Dr Kumar: Right. Now, in the patients with relapsed multiple myeloma, I'm sure the samples come back in often for doing repeat FISH testing. Do we really need to test everything, or is there a limited panel that we can go after for patients with relapsed disease?

Dr Jevremovic: Yes, our follow-up panel includes only 3 probes: deletion 17p, gain of 1q, and break apart MYC. Those are the only 3 probes because these primary genetic changes, they do not change during therapy. These stay the same. So hyperdiploid stays hyperdiploid and 4;14 stays 4;14 myeloma.

Dr Kumar: I guess it's also important to just highlight the fact that we cannot really use the FISH testing as a disease response assessment test. We'll be talking about the MRD soon, but here we are looking at a small number of cells. So the sensitivity for detecting very low numbers of cells carrying the FISH abnormality is going to be pretty low.

Dr Jevremovic: Yeah, absolutely. You should not use FISH testing as a substitute for MRD because it is not meant for that. So if you don't get it by FISH, it doesn't mean that there is no disease present there.

Dr Kumar: Now, in terms of the plasma cell enrichment, you talked about the flow sorting. Any advantages or disadvantages of flow sorting vs a magnetic bead suppression?

Dr Jevremovic: I think most institutions use magnetic beads. Flow sorting does have an advantage of being able to hone in on the aberrant plasma cells which are truly clonal, while avoiding the polyclonal background. You also get a higher purity of the sample, up to 99% vs 90% with the beads. There are certain advantages but there is also an increased cost. So, I think both are acceptable.

Dr Kumar: Yeah that's great. You talked about how the morphology might be indicative of the underlying cytogenetic abnormalities. Maybe can you expand on that a little bit?

Dr Jevremovic: Well, there is this particular myeloma with translocation of 11;14 or cyclin D1 IGH gene translocation. And so, this cytogenetic abnormality is the most common individual abnormality in myeloma in about 15% to 20% of newly diagnosed myelomas. What is interesting is that these cells are often small and have more of a lymphoplasmacytic morphology, less like mature plasma cells. Here in this slide, in A, you see that these are plasma cells from a myeloma. In B, you see plasma cells from lymphoma with plasmacytic differentiation.

And then in C here, this is the myeloma with the translocation 11;14 at the bottom, and you see how these cells actually look more like lymphoma than myeloma cells. In addition, they can be CD20 positive and have a weak PAX 5 positive. And it can be difficult to distinguish these from a lymphoma. So, sometimes we need to really do immunophenotyping to be sure what we are dealing with. Luckily for us from the diagnostic perspective, these plasma cells, they are truly plasma cells. They do express CD138 and very bright CD38, they lose expression of CD19 and CD45. They're still negative, and so they're like true myeloma cells. They do not phenotype like a lymphoma, but morphologically it can be challenging.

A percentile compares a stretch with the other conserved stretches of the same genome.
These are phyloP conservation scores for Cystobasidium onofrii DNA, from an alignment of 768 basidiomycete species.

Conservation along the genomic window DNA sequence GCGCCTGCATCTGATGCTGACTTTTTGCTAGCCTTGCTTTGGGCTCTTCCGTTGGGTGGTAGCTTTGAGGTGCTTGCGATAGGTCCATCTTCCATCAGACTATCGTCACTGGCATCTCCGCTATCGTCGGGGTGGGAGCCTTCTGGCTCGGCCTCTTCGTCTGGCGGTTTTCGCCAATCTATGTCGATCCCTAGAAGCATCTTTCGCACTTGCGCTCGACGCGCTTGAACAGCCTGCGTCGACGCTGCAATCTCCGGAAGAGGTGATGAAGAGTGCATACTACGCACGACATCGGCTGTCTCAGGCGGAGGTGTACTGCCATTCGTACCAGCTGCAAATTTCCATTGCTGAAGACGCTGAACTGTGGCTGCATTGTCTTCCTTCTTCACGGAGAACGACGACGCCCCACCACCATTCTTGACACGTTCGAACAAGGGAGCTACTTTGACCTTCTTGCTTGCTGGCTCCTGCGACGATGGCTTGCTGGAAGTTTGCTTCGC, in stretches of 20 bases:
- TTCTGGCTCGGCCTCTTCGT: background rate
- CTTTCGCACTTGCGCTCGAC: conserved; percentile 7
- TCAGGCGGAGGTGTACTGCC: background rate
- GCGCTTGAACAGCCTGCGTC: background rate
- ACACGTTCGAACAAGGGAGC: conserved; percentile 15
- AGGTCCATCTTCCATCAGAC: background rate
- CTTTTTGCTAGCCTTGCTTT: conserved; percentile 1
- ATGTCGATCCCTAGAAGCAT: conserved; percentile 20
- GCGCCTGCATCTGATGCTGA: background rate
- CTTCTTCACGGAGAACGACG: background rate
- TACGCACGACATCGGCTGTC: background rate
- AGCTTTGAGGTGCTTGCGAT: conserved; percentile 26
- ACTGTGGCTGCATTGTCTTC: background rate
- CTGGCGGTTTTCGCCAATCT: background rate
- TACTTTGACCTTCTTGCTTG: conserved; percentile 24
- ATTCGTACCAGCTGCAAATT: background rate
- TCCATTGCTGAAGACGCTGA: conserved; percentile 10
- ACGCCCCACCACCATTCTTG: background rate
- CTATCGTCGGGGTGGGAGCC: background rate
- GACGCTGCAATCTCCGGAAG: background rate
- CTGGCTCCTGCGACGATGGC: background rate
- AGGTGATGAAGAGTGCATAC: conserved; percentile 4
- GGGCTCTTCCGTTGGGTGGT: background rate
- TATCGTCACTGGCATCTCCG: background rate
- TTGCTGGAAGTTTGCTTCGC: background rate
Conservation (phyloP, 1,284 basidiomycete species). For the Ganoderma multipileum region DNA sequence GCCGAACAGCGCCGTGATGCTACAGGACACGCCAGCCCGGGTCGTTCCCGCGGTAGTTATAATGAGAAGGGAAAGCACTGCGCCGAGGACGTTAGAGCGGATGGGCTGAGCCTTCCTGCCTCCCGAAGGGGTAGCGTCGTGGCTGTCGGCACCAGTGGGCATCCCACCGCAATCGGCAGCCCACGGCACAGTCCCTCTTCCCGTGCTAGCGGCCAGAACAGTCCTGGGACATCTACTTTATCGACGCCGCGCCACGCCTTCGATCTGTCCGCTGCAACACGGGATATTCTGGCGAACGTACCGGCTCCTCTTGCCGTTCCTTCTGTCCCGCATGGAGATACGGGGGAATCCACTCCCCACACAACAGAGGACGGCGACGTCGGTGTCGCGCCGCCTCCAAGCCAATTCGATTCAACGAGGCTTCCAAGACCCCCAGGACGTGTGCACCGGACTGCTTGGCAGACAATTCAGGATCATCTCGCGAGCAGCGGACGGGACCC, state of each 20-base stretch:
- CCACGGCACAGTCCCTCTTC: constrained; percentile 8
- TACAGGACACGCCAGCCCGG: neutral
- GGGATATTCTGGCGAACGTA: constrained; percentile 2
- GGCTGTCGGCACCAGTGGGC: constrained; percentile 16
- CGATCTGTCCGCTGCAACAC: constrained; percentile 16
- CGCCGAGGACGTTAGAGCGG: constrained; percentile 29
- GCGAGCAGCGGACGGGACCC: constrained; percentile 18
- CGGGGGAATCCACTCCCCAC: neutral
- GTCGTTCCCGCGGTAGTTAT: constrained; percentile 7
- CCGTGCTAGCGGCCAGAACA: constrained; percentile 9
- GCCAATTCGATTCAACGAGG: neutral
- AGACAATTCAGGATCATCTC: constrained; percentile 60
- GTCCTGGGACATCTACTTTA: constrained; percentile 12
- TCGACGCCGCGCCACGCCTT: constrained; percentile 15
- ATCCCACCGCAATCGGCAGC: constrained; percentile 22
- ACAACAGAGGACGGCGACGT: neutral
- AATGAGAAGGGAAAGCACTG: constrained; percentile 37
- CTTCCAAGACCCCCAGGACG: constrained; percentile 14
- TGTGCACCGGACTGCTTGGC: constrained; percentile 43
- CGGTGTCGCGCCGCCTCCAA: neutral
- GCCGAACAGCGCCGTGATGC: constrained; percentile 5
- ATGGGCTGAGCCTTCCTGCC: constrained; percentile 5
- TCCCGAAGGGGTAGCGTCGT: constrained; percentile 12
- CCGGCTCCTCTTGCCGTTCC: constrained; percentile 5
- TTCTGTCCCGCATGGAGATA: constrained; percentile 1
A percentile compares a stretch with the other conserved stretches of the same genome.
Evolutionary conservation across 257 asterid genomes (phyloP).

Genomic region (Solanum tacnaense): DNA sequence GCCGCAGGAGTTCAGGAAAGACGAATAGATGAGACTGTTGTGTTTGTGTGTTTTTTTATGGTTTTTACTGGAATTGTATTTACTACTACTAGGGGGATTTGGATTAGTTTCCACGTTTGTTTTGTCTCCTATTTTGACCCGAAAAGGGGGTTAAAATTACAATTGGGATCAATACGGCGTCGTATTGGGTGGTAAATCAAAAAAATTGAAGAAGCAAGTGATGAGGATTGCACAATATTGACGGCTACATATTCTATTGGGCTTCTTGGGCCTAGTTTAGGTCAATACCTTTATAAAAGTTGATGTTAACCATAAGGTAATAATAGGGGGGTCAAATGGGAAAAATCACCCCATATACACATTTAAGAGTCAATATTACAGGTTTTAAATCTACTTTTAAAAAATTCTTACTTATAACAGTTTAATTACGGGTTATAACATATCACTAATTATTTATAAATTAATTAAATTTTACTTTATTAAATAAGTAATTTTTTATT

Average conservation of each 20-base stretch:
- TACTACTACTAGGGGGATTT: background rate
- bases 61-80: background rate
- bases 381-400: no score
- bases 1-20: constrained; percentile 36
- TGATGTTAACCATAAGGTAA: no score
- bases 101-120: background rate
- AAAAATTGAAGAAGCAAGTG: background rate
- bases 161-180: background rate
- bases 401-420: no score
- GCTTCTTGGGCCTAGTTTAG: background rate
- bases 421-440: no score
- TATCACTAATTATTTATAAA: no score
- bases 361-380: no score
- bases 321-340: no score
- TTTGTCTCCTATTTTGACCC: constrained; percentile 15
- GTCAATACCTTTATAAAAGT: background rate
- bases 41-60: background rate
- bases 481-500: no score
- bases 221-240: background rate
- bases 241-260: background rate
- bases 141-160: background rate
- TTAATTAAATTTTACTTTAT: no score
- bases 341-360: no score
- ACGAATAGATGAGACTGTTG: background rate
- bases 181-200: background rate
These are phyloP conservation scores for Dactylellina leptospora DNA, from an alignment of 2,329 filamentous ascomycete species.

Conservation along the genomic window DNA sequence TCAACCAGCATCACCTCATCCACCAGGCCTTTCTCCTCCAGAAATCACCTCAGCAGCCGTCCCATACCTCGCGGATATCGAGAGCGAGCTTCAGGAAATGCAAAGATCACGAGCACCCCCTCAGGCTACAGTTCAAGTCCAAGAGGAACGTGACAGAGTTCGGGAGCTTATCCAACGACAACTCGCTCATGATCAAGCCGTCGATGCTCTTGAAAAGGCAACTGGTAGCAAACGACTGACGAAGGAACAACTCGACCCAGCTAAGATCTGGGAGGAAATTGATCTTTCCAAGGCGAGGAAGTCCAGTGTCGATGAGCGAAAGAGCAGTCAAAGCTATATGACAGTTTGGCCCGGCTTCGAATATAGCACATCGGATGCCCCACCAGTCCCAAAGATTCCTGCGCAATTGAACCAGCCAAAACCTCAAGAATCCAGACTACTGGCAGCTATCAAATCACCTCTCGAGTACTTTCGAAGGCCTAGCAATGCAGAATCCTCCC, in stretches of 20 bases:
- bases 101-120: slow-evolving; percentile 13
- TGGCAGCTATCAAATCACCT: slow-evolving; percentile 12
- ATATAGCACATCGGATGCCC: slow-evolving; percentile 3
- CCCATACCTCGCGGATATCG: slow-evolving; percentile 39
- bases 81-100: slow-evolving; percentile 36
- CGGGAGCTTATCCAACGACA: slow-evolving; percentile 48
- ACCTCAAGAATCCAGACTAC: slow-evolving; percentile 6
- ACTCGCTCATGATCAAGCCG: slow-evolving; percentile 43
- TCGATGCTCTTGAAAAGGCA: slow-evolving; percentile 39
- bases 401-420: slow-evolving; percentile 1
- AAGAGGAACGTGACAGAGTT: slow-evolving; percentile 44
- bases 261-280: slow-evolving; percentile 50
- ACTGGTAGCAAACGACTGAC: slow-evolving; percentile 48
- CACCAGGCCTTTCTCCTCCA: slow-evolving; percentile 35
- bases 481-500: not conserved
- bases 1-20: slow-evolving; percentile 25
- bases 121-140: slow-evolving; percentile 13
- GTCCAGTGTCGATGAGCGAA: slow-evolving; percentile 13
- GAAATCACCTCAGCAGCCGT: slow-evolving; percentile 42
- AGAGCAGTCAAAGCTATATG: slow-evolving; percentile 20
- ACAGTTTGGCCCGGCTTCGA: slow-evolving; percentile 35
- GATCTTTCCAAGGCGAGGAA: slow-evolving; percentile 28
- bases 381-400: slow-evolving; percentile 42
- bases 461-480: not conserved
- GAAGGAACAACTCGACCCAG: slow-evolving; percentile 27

Dr Kumar: That's great. Now obviously the FISH testing is important, but increasingly we know that the myelomas can be genomically very complex with a lot of mutations and particularly new mutations that can appear with clonal evolution. And obviously there's advanced technology that can be used, but how commonly are we using mutation profiling in the clinic and how easy is it to get that done?

Dr Jevremovic: As we mentioned before, the genetics of myeloma is super complex, probably like genetics of many other cancers. And if we use the tools that really show us at the nucleotide-level changes, we see that the genetics is super, super complex. And so, this mutation analysis done by, for example, whole genome sequencing can detect so many different single variants as well as the insertions and deletions and could be used for prognosis. But for the most part we do not use that in a clinical practice. What we use and most other people use are small next-generation sequencing panels with a limited number of genes. And the reason for that is multiple: it is cost, it is the time, the effort that is needed to analyze whole genome. And so these small panels do give us some insight into the pathways which are mutated mitogen-activated protein (MAP) kinase pathway, nuclear factor-kappa B (NFκB) pathway. And so these are what we use in a general clinical practice.